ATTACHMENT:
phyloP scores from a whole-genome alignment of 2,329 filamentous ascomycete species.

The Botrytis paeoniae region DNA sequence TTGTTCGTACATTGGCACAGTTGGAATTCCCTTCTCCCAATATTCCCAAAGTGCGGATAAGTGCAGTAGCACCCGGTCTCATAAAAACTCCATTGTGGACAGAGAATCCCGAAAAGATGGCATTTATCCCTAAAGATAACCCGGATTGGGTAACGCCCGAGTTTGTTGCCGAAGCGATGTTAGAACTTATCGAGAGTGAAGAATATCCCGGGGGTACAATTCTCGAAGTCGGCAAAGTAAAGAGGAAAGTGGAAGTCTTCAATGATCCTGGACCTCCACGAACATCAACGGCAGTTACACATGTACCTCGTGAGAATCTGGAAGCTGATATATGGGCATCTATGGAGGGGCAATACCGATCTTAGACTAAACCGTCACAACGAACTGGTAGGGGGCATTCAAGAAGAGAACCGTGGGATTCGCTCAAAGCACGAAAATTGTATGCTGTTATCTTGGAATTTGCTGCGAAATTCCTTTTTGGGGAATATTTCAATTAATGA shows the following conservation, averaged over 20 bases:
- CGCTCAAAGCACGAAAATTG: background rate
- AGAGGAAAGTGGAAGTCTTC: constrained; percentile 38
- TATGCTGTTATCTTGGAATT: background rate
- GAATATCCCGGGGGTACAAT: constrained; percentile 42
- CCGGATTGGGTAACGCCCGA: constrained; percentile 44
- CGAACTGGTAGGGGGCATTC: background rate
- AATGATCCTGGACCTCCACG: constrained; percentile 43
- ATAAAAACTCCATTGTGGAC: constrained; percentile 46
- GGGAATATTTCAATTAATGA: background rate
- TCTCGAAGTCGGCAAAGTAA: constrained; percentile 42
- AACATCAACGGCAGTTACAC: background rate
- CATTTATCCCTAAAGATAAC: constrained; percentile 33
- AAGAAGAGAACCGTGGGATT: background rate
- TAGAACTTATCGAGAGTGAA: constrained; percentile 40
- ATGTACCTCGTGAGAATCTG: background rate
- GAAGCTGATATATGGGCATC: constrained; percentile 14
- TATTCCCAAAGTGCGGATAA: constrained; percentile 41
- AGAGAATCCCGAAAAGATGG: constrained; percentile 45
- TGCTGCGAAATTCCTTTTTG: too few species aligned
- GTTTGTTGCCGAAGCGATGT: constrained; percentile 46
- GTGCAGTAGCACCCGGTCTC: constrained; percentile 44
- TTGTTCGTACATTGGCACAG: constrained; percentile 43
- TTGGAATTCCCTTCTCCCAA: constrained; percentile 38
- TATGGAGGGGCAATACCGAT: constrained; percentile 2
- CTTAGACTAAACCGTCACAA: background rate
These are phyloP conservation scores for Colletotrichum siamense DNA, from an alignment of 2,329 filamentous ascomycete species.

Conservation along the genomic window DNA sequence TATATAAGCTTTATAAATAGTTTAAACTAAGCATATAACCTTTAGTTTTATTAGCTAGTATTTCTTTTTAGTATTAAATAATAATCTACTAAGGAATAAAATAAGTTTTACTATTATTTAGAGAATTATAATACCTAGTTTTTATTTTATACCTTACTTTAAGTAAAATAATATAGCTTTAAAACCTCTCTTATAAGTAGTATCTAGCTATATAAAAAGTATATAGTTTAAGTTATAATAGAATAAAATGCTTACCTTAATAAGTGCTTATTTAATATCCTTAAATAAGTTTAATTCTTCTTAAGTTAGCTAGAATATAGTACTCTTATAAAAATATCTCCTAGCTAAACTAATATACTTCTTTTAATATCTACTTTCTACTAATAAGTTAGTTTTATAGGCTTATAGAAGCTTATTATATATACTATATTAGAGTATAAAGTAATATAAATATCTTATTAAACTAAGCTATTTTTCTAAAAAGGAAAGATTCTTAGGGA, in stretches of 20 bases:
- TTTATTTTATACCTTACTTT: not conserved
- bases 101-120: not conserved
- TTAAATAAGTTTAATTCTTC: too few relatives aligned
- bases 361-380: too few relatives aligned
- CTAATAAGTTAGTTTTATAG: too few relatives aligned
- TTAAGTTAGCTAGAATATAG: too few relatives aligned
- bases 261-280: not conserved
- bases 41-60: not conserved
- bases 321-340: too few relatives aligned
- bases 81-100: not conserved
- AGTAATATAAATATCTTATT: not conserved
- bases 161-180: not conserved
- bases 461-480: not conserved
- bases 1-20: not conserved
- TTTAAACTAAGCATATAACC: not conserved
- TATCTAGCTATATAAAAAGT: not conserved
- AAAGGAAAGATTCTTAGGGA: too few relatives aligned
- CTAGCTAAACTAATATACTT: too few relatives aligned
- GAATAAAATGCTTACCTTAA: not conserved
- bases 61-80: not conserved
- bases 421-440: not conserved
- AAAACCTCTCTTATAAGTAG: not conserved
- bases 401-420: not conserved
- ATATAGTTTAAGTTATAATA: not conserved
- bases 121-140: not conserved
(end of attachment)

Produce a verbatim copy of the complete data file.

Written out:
phyloP scores from a whole-genome alignment of 2,329 filamentous ascomycete species.

The Botrytis paeoniae region DNA sequence TTGTTCGTACATTGGCACAGTTGGAATTCCCTTCTCCCAATATTCCCAAAGTGCGGATAAGTGCAGTAGCACCCGGTCTCATAAAAACTCCATTGTGGACAGAGAATCCCGAAAAGATGGCATTTATCCCTAAAGATAACCCGGATTGGGTAACGCCCGAGTTTGTTGCCGAAGCGATGTTAGAACTTATCGAGAGTGAAGAATATCCCGGGGGTACAATTCTCGAAGTCGGCAAAGTAAAGAGGAAAGTGGAAGTCTTCAATGATCCTGGACCTCCACGAACATCAACGGCAGTTACACATGTACCTCGTGAGAATCTGGAAGCTGATATATGGGCATCTATGGAGGGGCAATACCGATCTTAGACTAAACCGTCACAACGAACTGGTAGGGGGCATTCAAGAAGAGAACCGTGGGATTCGCTCAAAGCACGAAAATTGTATGCTGTTATCTTGGAATTTGCTGCGAAATTCCTTTTTGGGGAATATTTCAATTAATGA shows the following conservation, averaged over 20 bases:
- CGCTCAAAGCACGAAAATTG: background rate
- AGAGGAAAGTGGAAGTCTTC: constrained; percentile 38
- TATGCTGTTATCTTGGAATT: background rate
- GAATATCCCGGGGGTACAAT: constrained; percentile 42
- CCGGATTGGGTAACGCCCGA: constrained; percentile 44
- CGAACTGGTAGGGGGCATTC: background rate
- AATGATCCTGGACCTCCACG: constrained; percentile 43
- ATAAAAACTCCATTGTGGAC: constrained; percentile 46
- GGGAATATTTCAATTAATGA: background rate
- TCTCGAAGTCGGCAAAGTAA: constrained; percentile 42
- AACATCAACGGCAGTTACAC: background rate
- CATTTATCCCTAAAGATAAC: constrained; percentile 33
- AAGAAGAGAACCGTGGGATT: background rate
- TAGAACTTATCGAGAGTGAA: constrained; percentile 40
- ATGTACCTCGTGAGAATCTG: background rate
- GAAGCTGATATATGGGCATC: constrained; percentile 14
- TATTCCCAAAGTGCGGATAA: constrained; percentile 41
- AGAGAATCCCGAAAAGATGG: constrained; percentile 45
- TGCTGCGAAATTCCTTTTTG: too few species aligned
- GTTTGTTGCCGAAGCGATGT: constrained; percentile 46
- GTGCAGTAGCACCCGGTCTC: constrained; percentile 44
- TTGTTCGTACATTGGCACAG: constrained; percentile 43
- TTGGAATTCCCTTCTCCCAA: constrained; percentile 38
- TATGGAGGGGCAATACCGAT: constrained; percentile 2
- CTTAGACTAAACCGTCACAA: background rate
These are phyloP conservation scores for Colletotrichum siamense DNA, from an alignment of 2,329 filamentous ascomycete species.

Conservation along the genomic window DNA sequence TATATAAGCTTTATAAATAGTTTAAACTAAGCATATAACCTTTAGTTTTATTAGCTAGTATTTCTTTTTAGTATTAAATAATAATCTACTAAGGAATAAAATAAGTTTTACTATTATTTAGAGAATTATAATACCTAGTTTTTATTTTATACCTTACTTTAAGTAAAATAATATAGCTTTAAAACCTCTCTTATAAGTAGTATCTAGCTATATAAAAAGTATATAGTTTAAGTTATAATAGAATAAAATGCTTACCTTAATAAGTGCTTATTTAATATCCTTAAATAAGTTTAATTCTTCTTAAGTTAGCTAGAATATAGTACTCTTATAAAAATATCTCCTAGCTAAACTAATATACTTCTTTTAATATCTACTTTCTACTAATAAGTTAGTTTTATAGGCTTATAGAAGCTTATTATATATACTATATTAGAGTATAAAGTAATATAAATATCTTATTAAACTAAGCTATTTTTCTAAAAAGGAAAGATTCTTAGGGA, in stretches of 20 bases:
- TTTATTTTATACCTTACTTT: not conserved
- bases 101-120: not conserved
- TTAAATAAGTTTAATTCTTC: too few relatives aligned
- bases 361-380: too few relatives aligned
- CTAATAAGTTAGTTTTATAG: too few relatives aligned
- TTAAGTTAGCTAGAATATAG: too few relatives aligned
- bases 261-280: not conserved
- bases 41-60: not conserved
- bases 321-340: too few relatives aligned
- bases 81-100: not conserved
- AGTAATATAAATATCTTATT: not conserved
- bases 161-180: not conserved
- bases 461-480: not conserved
- bases 1-20: not conserved
- TTTAAACTAAGCATATAACC: not conserved
- TATCTAGCTATATAAAAAGT: not conserved
- AAAGGAAAGATTCTTAGGGA: too few relatives aligned
- CTAGCTAAACTAATATACTT: too few relatives aligned
- GAATAAAATGCTTACCTTAA: not conserved
- bases 61-80: not conserved
- bases 421-440: not conserved
- AAAACCTCTCTTATAAGTAG: not conserved
- bases 401-420: not conserved
- ATATAGTTTAAGTTATAATA: not conserved
- bases 121-140: not conserved